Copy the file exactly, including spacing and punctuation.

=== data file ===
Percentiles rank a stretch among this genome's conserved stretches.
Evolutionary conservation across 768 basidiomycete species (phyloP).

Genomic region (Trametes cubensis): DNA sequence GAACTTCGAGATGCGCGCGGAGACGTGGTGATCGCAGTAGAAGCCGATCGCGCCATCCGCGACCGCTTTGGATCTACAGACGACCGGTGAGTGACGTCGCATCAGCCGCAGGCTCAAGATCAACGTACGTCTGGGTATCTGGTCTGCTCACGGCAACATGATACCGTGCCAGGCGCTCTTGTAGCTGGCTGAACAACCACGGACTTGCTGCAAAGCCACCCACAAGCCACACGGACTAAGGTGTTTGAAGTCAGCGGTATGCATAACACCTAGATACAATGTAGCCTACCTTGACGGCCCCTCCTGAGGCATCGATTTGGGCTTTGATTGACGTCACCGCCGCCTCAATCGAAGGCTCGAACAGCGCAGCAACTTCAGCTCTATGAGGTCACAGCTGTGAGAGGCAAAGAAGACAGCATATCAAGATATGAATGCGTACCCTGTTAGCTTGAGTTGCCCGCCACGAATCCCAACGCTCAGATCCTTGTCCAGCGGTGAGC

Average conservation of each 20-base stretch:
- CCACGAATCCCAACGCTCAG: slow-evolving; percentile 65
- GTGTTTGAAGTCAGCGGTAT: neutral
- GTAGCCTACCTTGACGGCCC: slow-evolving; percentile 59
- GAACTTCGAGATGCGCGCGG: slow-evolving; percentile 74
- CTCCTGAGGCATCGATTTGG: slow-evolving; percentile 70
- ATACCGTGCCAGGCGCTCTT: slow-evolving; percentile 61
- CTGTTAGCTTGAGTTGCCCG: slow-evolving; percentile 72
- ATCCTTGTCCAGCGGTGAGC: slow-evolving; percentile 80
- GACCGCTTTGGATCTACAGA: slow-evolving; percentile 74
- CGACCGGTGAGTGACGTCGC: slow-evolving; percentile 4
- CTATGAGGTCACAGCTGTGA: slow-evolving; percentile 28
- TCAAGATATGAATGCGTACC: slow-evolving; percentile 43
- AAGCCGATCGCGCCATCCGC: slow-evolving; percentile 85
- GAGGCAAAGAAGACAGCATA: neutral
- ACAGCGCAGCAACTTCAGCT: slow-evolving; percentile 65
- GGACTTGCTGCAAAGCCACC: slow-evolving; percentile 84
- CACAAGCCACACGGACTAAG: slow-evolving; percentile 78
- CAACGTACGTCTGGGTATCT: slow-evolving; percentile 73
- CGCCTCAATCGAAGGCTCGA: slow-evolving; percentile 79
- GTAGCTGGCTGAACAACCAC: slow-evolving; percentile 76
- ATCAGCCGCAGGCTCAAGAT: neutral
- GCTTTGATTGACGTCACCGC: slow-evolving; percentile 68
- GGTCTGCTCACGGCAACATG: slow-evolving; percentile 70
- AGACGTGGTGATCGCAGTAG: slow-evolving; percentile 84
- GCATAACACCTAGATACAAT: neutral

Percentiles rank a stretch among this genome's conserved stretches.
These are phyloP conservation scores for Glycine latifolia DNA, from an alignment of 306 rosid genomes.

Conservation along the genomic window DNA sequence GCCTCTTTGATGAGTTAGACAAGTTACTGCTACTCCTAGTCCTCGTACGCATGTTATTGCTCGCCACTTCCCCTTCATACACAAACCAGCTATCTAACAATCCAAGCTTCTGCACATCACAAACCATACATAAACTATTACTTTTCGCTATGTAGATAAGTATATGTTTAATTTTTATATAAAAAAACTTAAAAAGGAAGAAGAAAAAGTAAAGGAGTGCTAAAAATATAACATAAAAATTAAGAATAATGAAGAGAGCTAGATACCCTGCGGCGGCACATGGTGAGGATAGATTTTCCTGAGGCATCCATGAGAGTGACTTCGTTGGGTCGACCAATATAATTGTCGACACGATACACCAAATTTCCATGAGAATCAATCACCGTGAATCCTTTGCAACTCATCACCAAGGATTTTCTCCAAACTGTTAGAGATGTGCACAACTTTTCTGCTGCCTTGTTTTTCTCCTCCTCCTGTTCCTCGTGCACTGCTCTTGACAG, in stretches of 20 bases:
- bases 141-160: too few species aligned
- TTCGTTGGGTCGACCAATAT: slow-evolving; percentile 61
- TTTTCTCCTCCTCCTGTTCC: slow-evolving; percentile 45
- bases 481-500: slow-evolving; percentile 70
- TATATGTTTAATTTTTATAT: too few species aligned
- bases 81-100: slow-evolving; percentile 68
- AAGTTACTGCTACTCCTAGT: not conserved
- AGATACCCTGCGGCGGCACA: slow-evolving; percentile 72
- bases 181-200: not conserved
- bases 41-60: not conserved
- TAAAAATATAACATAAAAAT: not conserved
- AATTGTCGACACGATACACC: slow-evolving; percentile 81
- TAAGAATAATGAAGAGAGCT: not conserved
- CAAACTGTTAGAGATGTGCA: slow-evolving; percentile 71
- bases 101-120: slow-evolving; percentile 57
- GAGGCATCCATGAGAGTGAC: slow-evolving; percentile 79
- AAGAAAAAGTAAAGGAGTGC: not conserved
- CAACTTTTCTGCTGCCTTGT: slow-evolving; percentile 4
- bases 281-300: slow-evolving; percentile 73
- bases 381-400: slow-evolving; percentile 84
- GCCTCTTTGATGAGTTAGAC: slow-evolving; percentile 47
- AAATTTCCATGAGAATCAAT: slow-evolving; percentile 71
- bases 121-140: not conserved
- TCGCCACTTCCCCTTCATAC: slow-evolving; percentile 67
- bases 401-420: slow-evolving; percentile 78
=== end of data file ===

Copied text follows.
Percentiles rank a stretch among this genome's conserved stretches.
Evolutionary conservation across 768 basidiomycete species (phyloP).

Genomic region (Trametes cubensis): DNA sequence GAACTTCGAGATGCGCGCGGAGACGTGGTGATCGCAGTAGAAGCCGATCGCGCCATCCGCGACCGCTTTGGATCTACAGACGACCGGTGAGTGACGTCGCATCAGCCGCAGGCTCAAGATCAACGTACGTCTGGGTATCTGGTCTGCTCACGGCAACATGATACCGTGCCAGGCGCTCTTGTAGCTGGCTGAACAACCACGGACTTGCTGCAAAGCCACCCACAAGCCACACGGACTAAGGTGTTTGAAGTCAGCGGTATGCATAACACCTAGATACAATGTAGCCTACCTTGACGGCCCCTCCTGAGGCATCGATTTGGGCTTTGATTGACGTCACCGCCGCCTCAATCGAAGGCTCGAACAGCGCAGCAACTTCAGCTCTATGAGGTCACAGCTGTGAGAGGCAAAGAAGACAGCATATCAAGATATGAATGCGTACCCTGTTAGCTTGAGTTGCCCGCCACGAATCCCAACGCTCAGATCCTTGTCCAGCGGTGAGC

Average conservation of each 20-base stretch:
- CCACGAATCCCAACGCTCAG: slow-evolving; percentile 65
- GTGTTTGAAGTCAGCGGTAT: neutral
- GTAGCCTACCTTGACGGCCC: slow-evolving; percentile 59
- GAACTTCGAGATGCGCGCGG: slow-evolving; percentile 74
- CTCCTGAGGCATCGATTTGG: slow-evolving; percentile 70
- ATACCGTGCCAGGCGCTCTT: slow-evolving; percentile 61
- CTGTTAGCTTGAGTTGCCCG: slow-evolving; percentile 72
- ATCCTTGTCCAGCGGTGAGC: slow-evolving; percentile 80
- GACCGCTTTGGATCTACAGA: slow-evolving; percentile 74
- CGACCGGTGAGTGACGTCGC: slow-evolving; percentile 4
- CTATGAGGTCACAGCTGTGA: slow-evolving; percentile 28
- TCAAGATATGAATGCGTACC: slow-evolving; percentile 43
- AAGCCGATCGCGCCATCCGC: slow-evolving; percentile 85
- GAGGCAAAGAAGACAGCATA: neutral
- ACAGCGCAGCAACTTCAGCT: slow-evolving; percentile 65
- GGACTTGCTGCAAAGCCACC: slow-evolving; percentile 84
- CACAAGCCACACGGACTAAG: slow-evolving; percentile 78
- CAACGTACGTCTGGGTATCT: slow-evolving; percentile 73
- CGCCTCAATCGAAGGCTCGA: slow-evolving; percentile 79
- GTAGCTGGCTGAACAACCAC: slow-evolving; percentile 76
- ATCAGCCGCAGGCTCAAGAT: neutral
- GCTTTGATTGACGTCACCGC: slow-evolving; percentile 68
- GGTCTGCTCACGGCAACATG: slow-evolving; percentile 70
- AGACGTGGTGATCGCAGTAG: slow-evolving; percentile 84
- GCATAACACCTAGATACAAT: neutral

Percentiles rank a stretch among this genome's conserved stretches.
These are phyloP conservation scores for Glycine latifolia DNA, from an alignment of 306 rosid genomes.

Conservation along the genomic window DNA sequence GCCTCTTTGATGAGTTAGACAAGTTACTGCTACTCCTAGTCCTCGTACGCATGTTATTGCTCGCCACTTCCCCTTCATACACAAACCAGCTATCTAACAATCCAAGCTTCTGCACATCACAAACCATACATAAACTATTACTTTTCGCTATGTAGATAAGTATATGTTTAATTTTTATATAAAAAAACTTAAAAAGGAAGAAGAAAAAGTAAAGGAGTGCTAAAAATATAACATAAAAATTAAGAATAATGAAGAGAGCTAGATACCCTGCGGCGGCACATGGTGAGGATAGATTTTCCTGAGGCATCCATGAGAGTGACTTCGTTGGGTCGACCAATATAATTGTCGACACGATACACCAAATTTCCATGAGAATCAATCACCGTGAATCCTTTGCAACTCATCACCAAGGATTTTCTCCAAACTGTTAGAGATGTGCACAACTTTTCTGCTGCCTTGTTTTTCTCCTCCTCCTGTTCCTCGTGCACTGCTCTTGACAG, in stretches of 20 bases:
- bases 141-160: too few species aligned
- TTCGTTGGGTCGACCAATAT: slow-evolving; percentile 61
- TTTTCTCCTCCTCCTGTTCC: slow-evolving; percentile 45
- bases 481-500: slow-evolving; percentile 70
- TATATGTTTAATTTTTATAT: too few species aligned
- bases 81-100: slow-evolving; percentile 68
- AAGTTACTGCTACTCCTAGT: not conserved
- AGATACCCTGCGGCGGCACA: slow-evolving; percentile 72
- bases 181-200: not conserved
- bases 41-60: not conserved
- TAAAAATATAACATAAAAAT: not conserved
- AATTGTCGACACGATACACC: slow-evolving; percentile 81
- TAAGAATAATGAAGAGAGCT: not conserved
- CAAACTGTTAGAGATGTGCA: slow-evolving; percentile 71
- bases 101-120: slow-evolving; percentile 57
- GAGGCATCCATGAGAGTGAC: slow-evolving; percentile 79
- AAGAAAAAGTAAAGGAGTGC: not conserved
- CAACTTTTCTGCTGCCTTGT: slow-evolving; percentile 4
- bases 281-300: slow-evolving; percentile 73
- bases 381-400: slow-evolving; percentile 84
- GCCTCTTTGATGAGTTAGAC: slow-evolving; percentile 47
- AAATTTCCATGAGAATCAAT: slow-evolving; percentile 71
- bases 121-140: not conserved
- TCGCCACTTCCCCTTCATAC: slow-evolving; percentile 67
- bases 401-420: slow-evolving; percentile 78